Up to 6” of new snow with moderate winds will make avalanches possible on wind-loaded slopes. For today, the avalanche danger will be MODERATE on wind-loaded slopes and LOW elsewhere in West Central Montana.
Good morning, this is Andrew Schauer with the West Central Montana avalanche advisory for Thursday, March 12, 2020. Today’s advisory is sponsored by ZillaState. This advisory does not apply to operating ski areas, expires at midnight tonight, and is the sole responsibility of the U.S. Forest Service.
Weather and Snowpack
In the past 24 hours, a small system dropped 6” of snow in the southern Missions, 4” in the Rattlesnake, and a trace in the rest of the advisory area. Winds have been 10-20 mph out of the west with gusts up to 48 mph. As of 5 AM, mountain temperatures are in the high teens to low 20’s. Today, winds will blow 10-15 mph out of the west with gusts to 25, and mountain temperatures will be in the low 20’s to upper 30’s. Clouds will move in this afternoon as a low pressure system brings cold temperatures tonight through the weekend.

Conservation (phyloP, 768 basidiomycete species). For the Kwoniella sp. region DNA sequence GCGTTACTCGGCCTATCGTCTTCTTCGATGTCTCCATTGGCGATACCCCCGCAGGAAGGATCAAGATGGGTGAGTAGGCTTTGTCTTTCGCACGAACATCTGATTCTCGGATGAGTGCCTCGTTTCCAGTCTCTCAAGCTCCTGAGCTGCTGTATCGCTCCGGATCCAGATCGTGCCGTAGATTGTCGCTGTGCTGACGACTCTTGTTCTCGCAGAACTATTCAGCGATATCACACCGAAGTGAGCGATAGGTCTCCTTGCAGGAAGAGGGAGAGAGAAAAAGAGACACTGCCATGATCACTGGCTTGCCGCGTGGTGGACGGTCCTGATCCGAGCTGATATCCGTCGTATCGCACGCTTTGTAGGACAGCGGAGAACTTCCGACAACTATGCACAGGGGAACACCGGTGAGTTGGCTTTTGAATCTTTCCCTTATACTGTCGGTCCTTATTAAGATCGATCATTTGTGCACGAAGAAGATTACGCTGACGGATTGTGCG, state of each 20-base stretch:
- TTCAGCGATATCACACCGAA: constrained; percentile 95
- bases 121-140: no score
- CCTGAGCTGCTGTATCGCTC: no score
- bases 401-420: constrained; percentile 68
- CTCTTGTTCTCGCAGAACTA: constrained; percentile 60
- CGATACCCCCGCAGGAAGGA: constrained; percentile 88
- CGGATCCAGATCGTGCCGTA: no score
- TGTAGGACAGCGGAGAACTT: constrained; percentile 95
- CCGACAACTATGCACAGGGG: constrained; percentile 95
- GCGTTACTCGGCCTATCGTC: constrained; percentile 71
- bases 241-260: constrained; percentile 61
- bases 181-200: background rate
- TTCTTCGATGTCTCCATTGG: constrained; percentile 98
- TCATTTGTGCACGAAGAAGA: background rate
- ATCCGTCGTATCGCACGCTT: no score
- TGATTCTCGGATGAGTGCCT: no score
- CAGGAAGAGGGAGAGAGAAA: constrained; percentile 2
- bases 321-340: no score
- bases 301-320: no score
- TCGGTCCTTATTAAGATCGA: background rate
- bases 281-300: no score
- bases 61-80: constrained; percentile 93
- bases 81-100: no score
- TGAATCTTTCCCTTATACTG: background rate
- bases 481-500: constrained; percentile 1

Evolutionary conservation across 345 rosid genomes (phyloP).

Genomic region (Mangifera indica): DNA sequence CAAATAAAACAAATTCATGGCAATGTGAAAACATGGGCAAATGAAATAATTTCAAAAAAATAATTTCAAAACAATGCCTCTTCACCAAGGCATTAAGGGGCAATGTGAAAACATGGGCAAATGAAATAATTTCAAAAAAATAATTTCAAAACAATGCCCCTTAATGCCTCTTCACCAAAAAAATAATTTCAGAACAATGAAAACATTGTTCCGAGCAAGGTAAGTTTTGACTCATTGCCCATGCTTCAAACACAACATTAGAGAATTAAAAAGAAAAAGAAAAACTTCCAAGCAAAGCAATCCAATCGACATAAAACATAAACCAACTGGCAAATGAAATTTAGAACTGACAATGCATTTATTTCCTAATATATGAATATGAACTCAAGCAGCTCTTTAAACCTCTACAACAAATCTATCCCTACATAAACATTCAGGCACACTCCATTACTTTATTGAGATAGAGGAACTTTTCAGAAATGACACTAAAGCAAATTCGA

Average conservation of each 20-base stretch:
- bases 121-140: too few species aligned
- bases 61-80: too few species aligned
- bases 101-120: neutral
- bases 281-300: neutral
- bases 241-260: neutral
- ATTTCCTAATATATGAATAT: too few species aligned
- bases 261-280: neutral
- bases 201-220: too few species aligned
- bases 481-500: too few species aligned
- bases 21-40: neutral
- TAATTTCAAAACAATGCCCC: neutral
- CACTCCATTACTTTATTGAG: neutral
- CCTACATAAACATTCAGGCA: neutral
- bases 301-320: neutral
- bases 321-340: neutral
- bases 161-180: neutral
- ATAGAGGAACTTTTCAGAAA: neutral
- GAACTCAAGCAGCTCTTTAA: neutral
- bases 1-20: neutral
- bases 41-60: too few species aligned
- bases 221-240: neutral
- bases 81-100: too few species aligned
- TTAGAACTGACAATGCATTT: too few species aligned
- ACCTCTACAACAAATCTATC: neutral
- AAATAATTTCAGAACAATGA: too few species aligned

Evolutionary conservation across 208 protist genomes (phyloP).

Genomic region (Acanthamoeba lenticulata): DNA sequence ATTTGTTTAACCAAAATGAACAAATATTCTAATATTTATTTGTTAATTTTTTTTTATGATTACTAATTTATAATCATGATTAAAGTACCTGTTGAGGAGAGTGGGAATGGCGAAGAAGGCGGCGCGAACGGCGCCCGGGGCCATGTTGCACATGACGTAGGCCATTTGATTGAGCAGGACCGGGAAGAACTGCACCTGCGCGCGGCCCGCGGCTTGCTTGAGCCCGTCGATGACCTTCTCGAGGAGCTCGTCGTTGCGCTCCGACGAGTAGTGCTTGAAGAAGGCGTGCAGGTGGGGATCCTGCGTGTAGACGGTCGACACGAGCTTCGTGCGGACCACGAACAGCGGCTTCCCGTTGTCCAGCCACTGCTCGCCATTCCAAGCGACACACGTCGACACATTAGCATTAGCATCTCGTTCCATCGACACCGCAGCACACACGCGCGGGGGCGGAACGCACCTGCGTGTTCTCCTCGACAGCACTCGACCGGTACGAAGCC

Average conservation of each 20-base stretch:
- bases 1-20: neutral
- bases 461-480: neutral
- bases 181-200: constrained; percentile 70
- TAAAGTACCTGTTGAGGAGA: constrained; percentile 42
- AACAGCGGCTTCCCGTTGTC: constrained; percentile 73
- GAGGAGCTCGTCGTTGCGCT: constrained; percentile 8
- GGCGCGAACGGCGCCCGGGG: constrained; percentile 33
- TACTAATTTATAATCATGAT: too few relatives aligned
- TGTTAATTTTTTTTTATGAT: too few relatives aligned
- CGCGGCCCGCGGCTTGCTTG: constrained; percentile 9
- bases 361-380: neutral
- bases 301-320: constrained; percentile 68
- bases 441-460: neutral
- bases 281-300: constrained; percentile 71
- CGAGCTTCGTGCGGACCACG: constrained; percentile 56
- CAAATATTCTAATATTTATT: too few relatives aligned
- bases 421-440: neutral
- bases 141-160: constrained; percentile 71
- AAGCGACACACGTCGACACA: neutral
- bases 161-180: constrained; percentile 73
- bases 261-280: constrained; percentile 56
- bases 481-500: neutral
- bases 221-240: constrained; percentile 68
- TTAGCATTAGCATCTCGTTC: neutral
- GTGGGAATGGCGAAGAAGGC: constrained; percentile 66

Up to 6” of new snow last night with moderate to strong winds will make it possible for a human to trigger wind slabs up to a foot deep today. These avalanches will be most likely near Seeley Lake, which received the most snow in the past 24 hours. Yesterday, Todd and I toured in the Bitterroot and found stable conditions, but strong winds were already transporting snow. Jeff recorded a similar observation in the Rattlesnake. With low snow totals last night, wind slabs will be smaller and less likely in these areas today. However, even small avalanches can present a dangerous hazard in consequential terrain. Look for freshly drifted snow and avoid wind-loaded slopes, especially above terrain traps like cliffs, trees, or gullies.
It will also be important to keep an eye on solar aspects, especially at lower elevations. Loose wet avalanches (photo) will be possible as temperatures rise throughout the day. Pay attention to changing snow conditions. If you notice you are punching through heavy, wet snow, it is time to move to shaded slopes or head home for the day.
The Bottom Line
New snow and moderate winds have built reactive wind slabs on leeward slopes. For today it will be important to identify and avoid wind loaded slopes. As the snow heats up during the day, be aware of the increasing likelihood of loose wet avalanches, especially if you notice pinwheels, rollerballs, or if you are sinking up past your boots in heavy, wet snow.
Your observations are extremely helpful! If you get out, please take a minute to fill out the observation form on our website (missoulaavalanche.org), or shoot us a quick email at [email protected].
We still have several avalanche courses remaining this season. If you are interested in enrolling, you can find info at the course offerings page on our website or email us with questions.